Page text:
Mimih | Mimi | Mimi Spirits
Mimih are often depicted in aboriginal bark paintings. Most Mimi are on paintings from Oenpelli in Western Arnhem Land and Crocker Island. The belief in Mimih is thousands of years old. Mimi are on Cave walls and in rock shelters as well as on Bark. In fact, some of the oldest cave paintings in Western Arnhem Land are of these figures running and hunting
Mimih spirits are often painted as extremely thin human-like beings. They are extremely flexible and agile and small. They are often depicted wearing headdresses and carrying weapons and tools.
If you have a bark painting depicting Mimih spirits to sell please contact me. If you just want to know what your bark painting is worth please feel free to send me a Jpeg. I would love to see it.
What are Mimih / Mimi
Mimih are supernatural beings that used to live in the rocky country of western Arnhem Land. They are so thin and light that a strong wind could blow them over. They are often referred to as spirits even though they are of flesh and blood.
Mimi are credited with instructing the first aboriginal people with knowledge. They taught aboriginal people how to survive in the rocky environment of the Arnhem Land plateau. They taught the first aboriginals how to hunt and butcher game and also how to dance, sing and paint. It was these spirits who turned aboriginals into civilized people. The song and dance style of western Arnhem Land Aboriginals is still known today as Mimih style.
The people of western Arnhem Land believe that Mimi spirits lived in a social organization similar to Aboriginal people. They believe that their society existed before humans.
Mimih also had supernatural powers. They were able to levitate themselves when painting on cave ceilings. There are numerous legend stories about interactions between Mimi and humans.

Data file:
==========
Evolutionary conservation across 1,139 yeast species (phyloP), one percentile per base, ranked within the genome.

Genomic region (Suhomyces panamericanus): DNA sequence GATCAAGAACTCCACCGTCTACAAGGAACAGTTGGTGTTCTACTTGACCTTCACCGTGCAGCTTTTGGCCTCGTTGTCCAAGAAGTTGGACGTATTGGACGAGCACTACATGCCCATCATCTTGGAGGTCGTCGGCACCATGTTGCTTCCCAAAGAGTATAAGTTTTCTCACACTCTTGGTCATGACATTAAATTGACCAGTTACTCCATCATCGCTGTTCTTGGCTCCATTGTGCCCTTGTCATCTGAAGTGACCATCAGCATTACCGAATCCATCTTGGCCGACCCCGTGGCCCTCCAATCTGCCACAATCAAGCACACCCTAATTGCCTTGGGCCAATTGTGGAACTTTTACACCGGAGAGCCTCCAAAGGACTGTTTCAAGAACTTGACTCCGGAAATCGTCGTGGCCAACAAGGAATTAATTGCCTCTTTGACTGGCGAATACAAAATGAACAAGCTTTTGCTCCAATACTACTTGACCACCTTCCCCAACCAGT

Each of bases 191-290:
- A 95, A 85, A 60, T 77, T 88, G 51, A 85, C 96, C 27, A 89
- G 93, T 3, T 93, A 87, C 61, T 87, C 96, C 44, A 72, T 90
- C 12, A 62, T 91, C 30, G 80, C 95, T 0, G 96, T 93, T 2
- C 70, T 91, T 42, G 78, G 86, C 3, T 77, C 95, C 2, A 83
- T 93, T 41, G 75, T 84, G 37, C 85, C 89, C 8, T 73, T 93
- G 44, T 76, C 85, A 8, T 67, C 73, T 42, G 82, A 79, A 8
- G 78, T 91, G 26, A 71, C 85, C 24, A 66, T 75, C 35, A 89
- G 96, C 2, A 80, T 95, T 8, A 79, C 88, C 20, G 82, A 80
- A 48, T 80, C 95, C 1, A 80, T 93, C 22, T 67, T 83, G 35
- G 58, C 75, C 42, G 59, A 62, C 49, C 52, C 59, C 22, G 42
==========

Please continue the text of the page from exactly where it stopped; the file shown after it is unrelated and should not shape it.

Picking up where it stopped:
The Mimih were fun loving and enjoyed sex and dancing but were also mischevious. They were capable of being misleading and even of kidnapping or killing people. If befriended though they could share their magic. Aboriginal sorcerers who had befriended them often had powers given to him. These sorcerers had gained this mythical knowledge and powers while spending times in Mimi camps.
Could Mimih have existed
Could a small lightweight humanoid have been living alongside Aboriginals in Australia 40,000 years ago?
At first, this seems outrageous but it may not be as far-fetched as it first sounds.
50,000 years ago a small (3 ft 6 in) archaic human weighing only 25 kilograms. lived of Flores in Indonesia. Homo floresiensis was living contemporaneously with modern humans.
We know Homo floresiensis was intelligent hunting, with napped tools and using fire. We also know Homo floresiensis was capable of traveling across sections of the open ocean.
Homo floresiensis was traveling across sections of the ocean before modern humans. it is possible they may also have made it to Australia via New Guinea and the then Torres Strait land bridge.
Mimih and Art